Civil Rights Group Sues Neo-Nazi Troll for Anti-Semitic Harassment Campaign
The Southern Poverty Law Center is suing the founder of a neo-Nazi website for leading a hate campaign against a Jewish woman and her family.
According to the SPLC, Andrew Anglin used his hate site, the Daily Stormer, to repeatedly attack a Jewish real estate agent named Tanya Gersh in Montana.
The SPLC says Anglin published 30 articles urging his followers to launch a “troll storm” against Gersh. Since the campaign began, Gersh, her husband and her child have received hundreds of hateful messages.
The Guardian writes:
“I once answered the phone and all I heard were gunshots,” Gersh told reporters in a phone call on Tuesday morning, her voice trembling.
“I was told I would be driven to the brink of suicide. There were endless references to being thrown in the oven, being gassed.”
Some messages were directed to Gersh’s employers, urging them to fire her for “for her unprofessional, illegal, and anti-white conduct”, according to the complaint. Others were directed to her 12-year-old son’s Twitter account, where one message read: “Psst kid, theres a free Xbox One inside this oven.”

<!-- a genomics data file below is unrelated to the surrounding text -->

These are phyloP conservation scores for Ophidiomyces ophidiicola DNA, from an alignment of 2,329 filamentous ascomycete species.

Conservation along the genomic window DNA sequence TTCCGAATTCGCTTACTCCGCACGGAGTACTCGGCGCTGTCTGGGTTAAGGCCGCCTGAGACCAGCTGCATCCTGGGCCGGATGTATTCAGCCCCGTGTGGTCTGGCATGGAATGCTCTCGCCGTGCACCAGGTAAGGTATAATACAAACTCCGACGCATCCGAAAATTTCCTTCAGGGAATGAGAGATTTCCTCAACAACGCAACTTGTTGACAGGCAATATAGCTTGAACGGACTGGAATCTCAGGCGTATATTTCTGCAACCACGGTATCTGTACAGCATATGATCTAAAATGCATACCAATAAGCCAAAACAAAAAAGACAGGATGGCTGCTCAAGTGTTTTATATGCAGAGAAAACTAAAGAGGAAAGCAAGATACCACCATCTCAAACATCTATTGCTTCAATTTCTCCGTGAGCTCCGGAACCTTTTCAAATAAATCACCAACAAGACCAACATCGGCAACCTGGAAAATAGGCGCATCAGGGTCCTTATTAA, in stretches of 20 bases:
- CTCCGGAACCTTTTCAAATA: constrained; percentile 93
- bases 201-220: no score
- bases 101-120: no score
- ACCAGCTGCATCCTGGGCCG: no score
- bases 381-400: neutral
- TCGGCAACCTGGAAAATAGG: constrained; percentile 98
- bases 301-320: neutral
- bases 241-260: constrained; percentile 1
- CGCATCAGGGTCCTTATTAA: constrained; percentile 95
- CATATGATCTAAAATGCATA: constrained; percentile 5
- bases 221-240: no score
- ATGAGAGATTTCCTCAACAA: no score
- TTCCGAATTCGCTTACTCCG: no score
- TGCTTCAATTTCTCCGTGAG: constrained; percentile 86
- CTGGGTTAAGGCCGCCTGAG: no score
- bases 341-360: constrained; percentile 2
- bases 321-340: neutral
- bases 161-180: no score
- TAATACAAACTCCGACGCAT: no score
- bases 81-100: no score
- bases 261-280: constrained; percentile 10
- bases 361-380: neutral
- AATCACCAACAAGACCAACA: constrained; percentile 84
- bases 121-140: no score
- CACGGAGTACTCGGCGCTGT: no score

But a harassment campaign from the Daily Storm can mean more than just nasty words. It can mean serious danger.
Some of the Daily Stormer’s fans include Dylann Roof, who killed nine people in a Charleston church in 2015, Thomas Mair, who killed British MP Jo Cox, and James Jackson, who recently stabbed a black man to death and was then cooed over for being “well-dressed” by the New York Post.
Anglin also threatened to stage an armed neo-Nazi march through Gersh’s home town.
The whole thing began after Gersh agreed to help alt-right figure and glitter bombing target Richard Spencer’s mother, Sherry Spencer sell a building. Anglin accused Gersh of trying to extort money from Sherry.
Fighting Back Against Internet Hate
Neo-Nazis, homophobes, misogynists and other hate mongers have run rampant on the internet in recent years, launching harmful harassment campaigns, sometimes with serious consequences.
But maybe the SPLC’s suit is a sign that people are finally figuring out how to fight back. It’s good news for anybody who might find themselves the target of a hate campaign.